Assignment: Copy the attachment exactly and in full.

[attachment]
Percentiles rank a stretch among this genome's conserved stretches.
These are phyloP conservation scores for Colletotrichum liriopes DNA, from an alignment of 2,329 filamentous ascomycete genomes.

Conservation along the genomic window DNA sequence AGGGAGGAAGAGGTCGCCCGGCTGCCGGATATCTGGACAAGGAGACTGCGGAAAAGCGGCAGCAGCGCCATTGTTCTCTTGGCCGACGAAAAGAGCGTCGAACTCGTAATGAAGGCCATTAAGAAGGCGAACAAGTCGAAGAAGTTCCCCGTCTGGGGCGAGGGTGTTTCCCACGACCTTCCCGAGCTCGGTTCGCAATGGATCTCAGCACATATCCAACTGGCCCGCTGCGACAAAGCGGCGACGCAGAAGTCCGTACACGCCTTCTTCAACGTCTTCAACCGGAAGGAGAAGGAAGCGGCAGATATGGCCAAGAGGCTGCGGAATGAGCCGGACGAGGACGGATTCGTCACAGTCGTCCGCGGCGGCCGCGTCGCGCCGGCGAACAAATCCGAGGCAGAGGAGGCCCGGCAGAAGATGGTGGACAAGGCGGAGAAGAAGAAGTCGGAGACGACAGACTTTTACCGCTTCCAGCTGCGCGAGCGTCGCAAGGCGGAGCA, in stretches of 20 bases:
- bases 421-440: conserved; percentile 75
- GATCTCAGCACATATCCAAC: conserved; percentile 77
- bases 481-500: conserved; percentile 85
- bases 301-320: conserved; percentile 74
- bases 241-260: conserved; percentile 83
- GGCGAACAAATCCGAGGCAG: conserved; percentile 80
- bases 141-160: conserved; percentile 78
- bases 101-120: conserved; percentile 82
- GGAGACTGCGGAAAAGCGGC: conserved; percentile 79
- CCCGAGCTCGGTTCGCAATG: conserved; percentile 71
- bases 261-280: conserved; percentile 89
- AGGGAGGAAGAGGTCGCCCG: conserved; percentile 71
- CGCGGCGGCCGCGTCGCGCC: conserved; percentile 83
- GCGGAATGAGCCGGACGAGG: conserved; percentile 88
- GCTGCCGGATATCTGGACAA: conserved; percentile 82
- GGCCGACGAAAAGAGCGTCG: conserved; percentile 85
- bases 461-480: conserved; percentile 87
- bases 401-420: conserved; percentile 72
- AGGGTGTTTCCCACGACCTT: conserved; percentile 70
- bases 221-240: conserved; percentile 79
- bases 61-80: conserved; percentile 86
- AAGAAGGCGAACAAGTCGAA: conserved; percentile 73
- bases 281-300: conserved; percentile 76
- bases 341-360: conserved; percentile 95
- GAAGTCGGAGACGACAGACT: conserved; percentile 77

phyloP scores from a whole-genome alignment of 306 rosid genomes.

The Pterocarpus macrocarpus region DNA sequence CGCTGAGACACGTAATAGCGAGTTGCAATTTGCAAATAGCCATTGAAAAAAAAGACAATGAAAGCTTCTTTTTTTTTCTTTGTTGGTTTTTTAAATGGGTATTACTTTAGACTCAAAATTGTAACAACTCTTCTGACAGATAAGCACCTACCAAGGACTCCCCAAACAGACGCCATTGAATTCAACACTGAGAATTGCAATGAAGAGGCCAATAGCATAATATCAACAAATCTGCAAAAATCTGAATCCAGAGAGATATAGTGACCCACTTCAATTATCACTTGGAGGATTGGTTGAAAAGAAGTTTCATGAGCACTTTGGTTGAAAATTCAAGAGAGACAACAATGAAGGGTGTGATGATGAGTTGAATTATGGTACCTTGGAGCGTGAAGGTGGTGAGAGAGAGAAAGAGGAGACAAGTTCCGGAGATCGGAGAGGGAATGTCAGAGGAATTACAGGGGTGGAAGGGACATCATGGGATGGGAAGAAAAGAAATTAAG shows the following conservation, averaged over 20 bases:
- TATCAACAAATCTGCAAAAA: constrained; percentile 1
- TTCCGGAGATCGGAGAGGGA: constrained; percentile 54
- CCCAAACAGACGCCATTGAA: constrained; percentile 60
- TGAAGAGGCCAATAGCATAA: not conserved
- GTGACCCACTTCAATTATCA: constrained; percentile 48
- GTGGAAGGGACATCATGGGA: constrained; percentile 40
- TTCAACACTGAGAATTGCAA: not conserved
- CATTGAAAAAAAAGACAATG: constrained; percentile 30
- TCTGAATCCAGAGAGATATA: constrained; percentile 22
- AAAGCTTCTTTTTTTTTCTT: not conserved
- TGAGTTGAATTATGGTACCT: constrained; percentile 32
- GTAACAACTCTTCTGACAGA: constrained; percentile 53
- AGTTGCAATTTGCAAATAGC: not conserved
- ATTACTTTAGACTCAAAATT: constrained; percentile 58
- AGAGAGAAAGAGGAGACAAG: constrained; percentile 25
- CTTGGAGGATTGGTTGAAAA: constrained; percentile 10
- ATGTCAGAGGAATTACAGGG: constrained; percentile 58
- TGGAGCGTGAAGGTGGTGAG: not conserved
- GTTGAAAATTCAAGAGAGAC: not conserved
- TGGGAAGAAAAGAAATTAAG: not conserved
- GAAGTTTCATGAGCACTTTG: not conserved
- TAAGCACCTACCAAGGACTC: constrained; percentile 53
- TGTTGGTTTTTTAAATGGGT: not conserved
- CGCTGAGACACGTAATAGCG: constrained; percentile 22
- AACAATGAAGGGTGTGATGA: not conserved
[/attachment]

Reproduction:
Percentiles rank a stretch among this genome's conserved stretches.
These are phyloP conservation scores for Colletotrichum liriopes DNA, from an alignment of 2,329 filamentous ascomycete genomes.

Conservation along the genomic window DNA sequence AGGGAGGAAGAGGTCGCCCGGCTGCCGGATATCTGGACAAGGAGACTGCGGAAAAGCGGCAGCAGCGCCATTGTTCTCTTGGCCGACGAAAAGAGCGTCGAACTCGTAATGAAGGCCATTAAGAAGGCGAACAAGTCGAAGAAGTTCCCCGTCTGGGGCGAGGGTGTTTCCCACGACCTTCCCGAGCTCGGTTCGCAATGGATCTCAGCACATATCCAACTGGCCCGCTGCGACAAAGCGGCGACGCAGAAGTCCGTACACGCCTTCTTCAACGTCTTCAACCGGAAGGAGAAGGAAGCGGCAGATATGGCCAAGAGGCTGCGGAATGAGCCGGACGAGGACGGATTCGTCACAGTCGTCCGCGGCGGCCGCGTCGCGCCGGCGAACAAATCCGAGGCAGAGGAGGCCCGGCAGAAGATGGTGGACAAGGCGGAGAAGAAGAAGTCGGAGACGACAGACTTTTACCGCTTCCAGCTGCGCGAGCGTCGCAAGGCGGAGCA, in stretches of 20 bases:
- bases 421-440: conserved; percentile 75
- GATCTCAGCACATATCCAAC: conserved; percentile 77
- bases 481-500: conserved; percentile 85
- bases 301-320: conserved; percentile 74
- bases 241-260: conserved; percentile 83
- GGCGAACAAATCCGAGGCAG: conserved; percentile 80
- bases 141-160: conserved; percentile 78
- bases 101-120: conserved; percentile 82
- GGAGACTGCGGAAAAGCGGC: conserved; percentile 79
- CCCGAGCTCGGTTCGCAATG: conserved; percentile 71
- bases 261-280: conserved; percentile 89
- AGGGAGGAAGAGGTCGCCCG: conserved; percentile 71
- CGCGGCGGCCGCGTCGCGCC: conserved; percentile 83
- GCGGAATGAGCCGGACGAGG: conserved; percentile 88
- GCTGCCGGATATCTGGACAA: conserved; percentile 82
- GGCCGACGAAAAGAGCGTCG: conserved; percentile 85
- bases 461-480: conserved; percentile 87
- bases 401-420: conserved; percentile 72
- AGGGTGTTTCCCACGACCTT: conserved; percentile 70
- bases 221-240: conserved; percentile 79
- bases 61-80: conserved; percentile 86
- AAGAAGGCGAACAAGTCGAA: conserved; percentile 73
- bases 281-300: conserved; percentile 76
- bases 341-360: conserved; percentile 95
- GAAGTCGGAGACGACAGACT: conserved; percentile 77

phyloP scores from a whole-genome alignment of 306 rosid genomes.

The Pterocarpus macrocarpus region DNA sequence CGCTGAGACACGTAATAGCGAGTTGCAATTTGCAAATAGCCATTGAAAAAAAAGACAATGAAAGCTTCTTTTTTTTTCTTTGTTGGTTTTTTAAATGGGTATTACTTTAGACTCAAAATTGTAACAACTCTTCTGACAGATAAGCACCTACCAAGGACTCCCCAAACAGACGCCATTGAATTCAACACTGAGAATTGCAATGAAGAGGCCAATAGCATAATATCAACAAATCTGCAAAAATCTGAATCCAGAGAGATATAGTGACCCACTTCAATTATCACTTGGAGGATTGGTTGAAAAGAAGTTTCATGAGCACTTTGGTTGAAAATTCAAGAGAGACAACAATGAAGGGTGTGATGATGAGTTGAATTATGGTACCTTGGAGCGTGAAGGTGGTGAGAGAGAGAAAGAGGAGACAAGTTCCGGAGATCGGAGAGGGAATGTCAGAGGAATTACAGGGGTGGAAGGGACATCATGGGATGGGAAGAAAAGAAATTAAG shows the following conservation, averaged over 20 bases:
- TATCAACAAATCTGCAAAAA: constrained; percentile 1
- TTCCGGAGATCGGAGAGGGA: constrained; percentile 54
- CCCAAACAGACGCCATTGAA: constrained; percentile 60
- TGAAGAGGCCAATAGCATAA: not conserved
- GTGACCCACTTCAATTATCA: constrained; percentile 48
- GTGGAAGGGACATCATGGGA: constrained; percentile 40
- TTCAACACTGAGAATTGCAA: not conserved
- CATTGAAAAAAAAGACAATG: constrained; percentile 30
- TCTGAATCCAGAGAGATATA: constrained; percentile 22
- AAAGCTTCTTTTTTTTTCTT: not conserved
- TGAGTTGAATTATGGTACCT: constrained; percentile 32
- GTAACAACTCTTCTGACAGA: constrained; percentile 53
- AGTTGCAATTTGCAAATAGC: not conserved
- ATTACTTTAGACTCAAAATT: constrained; percentile 58
- AGAGAGAAAGAGGAGACAAG: constrained; percentile 25
- CTTGGAGGATTGGTTGAAAA: constrained; percentile 10
- ATGTCAGAGGAATTACAGGG: constrained; percentile 58
- TGGAGCGTGAAGGTGGTGAG: not conserved
- GTTGAAAATTCAAGAGAGAC: not conserved
- TGGGAAGAAAAGAAATTAAG: not conserved
- GAAGTTTCATGAGCACTTTG: not conserved
- TAAGCACCTACCAAGGACTC: constrained; percentile 53
- TGTTGGTTTTTTAAATGGGT: not conserved
- CGCTGAGACACGTAATAGCG: constrained; percentile 22
- AACAATGAAGGGTGTGATGA: not conserved